The Sock ‘n’ Buskin Theatre Company returns to Kailash Mital theatre with the real life story of love and murder inspired by the infamous Bonnie & Clyde in Bonnie & Clyde: The Musical.
Should You See It?
Bonnie & Clyde: The Musical takes its audience on a surface level journey of the love story that becomes of Bonnie & Clyde. Starting from their prepubescent years and quickly jumping through time until the two star-struck lovers meet in their early 20’s and onwards and upwards through their bank robbing and murdering ways until their foreshadowed, from the very first moment of the show, deaths, this musical is definitely one of high and low points.
I must start by giving credit where credit is due, the core ensemble of this cast are phenomenal. Jesse Levy as Bonnie, Jesse Gervais as Clyde, Joy Mwandemange as Blanche and Kyle Villeneuve as The Preacher definitely held this cast together with their strong performances and captivating stage presence. Their performances alone are worth the admission to the show.
Bonnie & Clyde: The Musical is a big show and requires a lot of different scene changes, yet the stage hands and stage managers made the transitions flawless without taking away any sort of attention to what was happening on stage. In fact, as far as direction and stage presence is concerned it really does transition fluidly.
The problems I really have with this show revolve more around the content than around the actual performance. Sure, there were a handful of the cast, none main players, who were great at the melodies, but once a harmony hit things went downhill, but overall they weren’t too bad. The problem I have is how superficial and shallow every character is written. The way the show is written no one is truly a hero or a villain. We’re constantly told that Clyde is a hero, and we’re meant to empathize with him, yet then we watch him turn around and slap Bonnie around, murder, and even in one scene initiate what could have very easily turned into a rape.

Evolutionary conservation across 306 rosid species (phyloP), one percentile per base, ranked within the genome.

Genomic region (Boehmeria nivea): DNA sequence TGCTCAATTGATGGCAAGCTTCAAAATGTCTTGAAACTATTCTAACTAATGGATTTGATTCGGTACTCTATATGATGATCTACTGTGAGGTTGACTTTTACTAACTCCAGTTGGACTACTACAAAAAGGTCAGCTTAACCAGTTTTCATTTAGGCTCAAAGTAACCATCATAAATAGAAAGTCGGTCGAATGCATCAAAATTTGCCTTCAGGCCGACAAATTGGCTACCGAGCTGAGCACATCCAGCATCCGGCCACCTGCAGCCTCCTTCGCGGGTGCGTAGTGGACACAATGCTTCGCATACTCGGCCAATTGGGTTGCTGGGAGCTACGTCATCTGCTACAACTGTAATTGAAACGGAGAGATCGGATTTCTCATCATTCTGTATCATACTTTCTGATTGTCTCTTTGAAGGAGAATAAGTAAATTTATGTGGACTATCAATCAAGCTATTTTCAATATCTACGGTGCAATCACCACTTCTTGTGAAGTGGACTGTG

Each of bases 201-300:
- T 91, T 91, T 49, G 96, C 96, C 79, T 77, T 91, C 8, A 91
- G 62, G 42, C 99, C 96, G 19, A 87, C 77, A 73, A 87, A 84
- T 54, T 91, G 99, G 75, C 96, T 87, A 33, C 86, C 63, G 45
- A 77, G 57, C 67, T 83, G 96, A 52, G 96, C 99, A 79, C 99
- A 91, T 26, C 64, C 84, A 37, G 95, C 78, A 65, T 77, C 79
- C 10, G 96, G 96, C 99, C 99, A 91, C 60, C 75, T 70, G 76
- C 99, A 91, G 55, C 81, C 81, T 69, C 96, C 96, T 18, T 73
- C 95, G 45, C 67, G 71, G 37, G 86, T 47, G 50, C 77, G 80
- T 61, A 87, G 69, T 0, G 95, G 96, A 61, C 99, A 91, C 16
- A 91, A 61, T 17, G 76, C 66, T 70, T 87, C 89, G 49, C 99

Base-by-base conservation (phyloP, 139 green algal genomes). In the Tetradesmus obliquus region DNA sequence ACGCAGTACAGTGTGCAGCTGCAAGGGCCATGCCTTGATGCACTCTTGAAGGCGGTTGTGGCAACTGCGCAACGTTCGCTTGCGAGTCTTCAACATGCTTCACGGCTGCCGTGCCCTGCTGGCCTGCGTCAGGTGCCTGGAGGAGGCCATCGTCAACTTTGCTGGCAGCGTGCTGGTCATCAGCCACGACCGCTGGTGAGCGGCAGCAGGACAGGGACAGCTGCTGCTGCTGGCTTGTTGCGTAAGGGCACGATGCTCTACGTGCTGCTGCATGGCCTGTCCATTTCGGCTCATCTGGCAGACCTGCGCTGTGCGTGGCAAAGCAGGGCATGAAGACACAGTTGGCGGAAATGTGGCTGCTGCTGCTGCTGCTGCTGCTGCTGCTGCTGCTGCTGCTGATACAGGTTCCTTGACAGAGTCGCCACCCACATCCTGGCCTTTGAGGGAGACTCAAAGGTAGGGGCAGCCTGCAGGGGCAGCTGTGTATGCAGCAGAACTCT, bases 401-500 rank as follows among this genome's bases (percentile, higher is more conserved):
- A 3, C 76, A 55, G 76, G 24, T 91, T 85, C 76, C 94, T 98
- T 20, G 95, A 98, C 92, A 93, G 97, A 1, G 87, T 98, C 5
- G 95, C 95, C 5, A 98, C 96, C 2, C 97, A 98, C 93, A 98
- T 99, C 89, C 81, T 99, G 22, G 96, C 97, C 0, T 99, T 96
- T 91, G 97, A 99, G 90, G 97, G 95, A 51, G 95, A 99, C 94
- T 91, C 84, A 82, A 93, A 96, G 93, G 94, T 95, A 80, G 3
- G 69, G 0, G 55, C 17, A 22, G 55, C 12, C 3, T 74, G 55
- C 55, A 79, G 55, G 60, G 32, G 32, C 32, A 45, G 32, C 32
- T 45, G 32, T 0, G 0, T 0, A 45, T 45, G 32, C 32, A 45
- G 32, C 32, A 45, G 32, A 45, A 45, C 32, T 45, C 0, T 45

The same level of shallowness goes alongside with a majority of the characters, including a Deputy Sheriff who is in love with Bonnie, and that is the entire depth to his character. There wasn’t a single inspired character in the show. In fact the only character who shows any sort of motivation is Bonnie, who goes from sweet and naïve to sadistic and evil in about half a page.
The show also is over 2 hours long and it feels its length, plus more. A lot of the musical numbers are repeated on such a regular basis they become inane, and if it weren’t for such a strong cast it would have driven me a little batty.
If you go into Bonnie & Clyde: The Musical with the intention to just sit back and enjoy some great musical numbers you will walk out of the theatre feeling satisfied with money well spent, if you go in for a great theatrical show that is full of twists and turns, perhaps it’s not the show for you.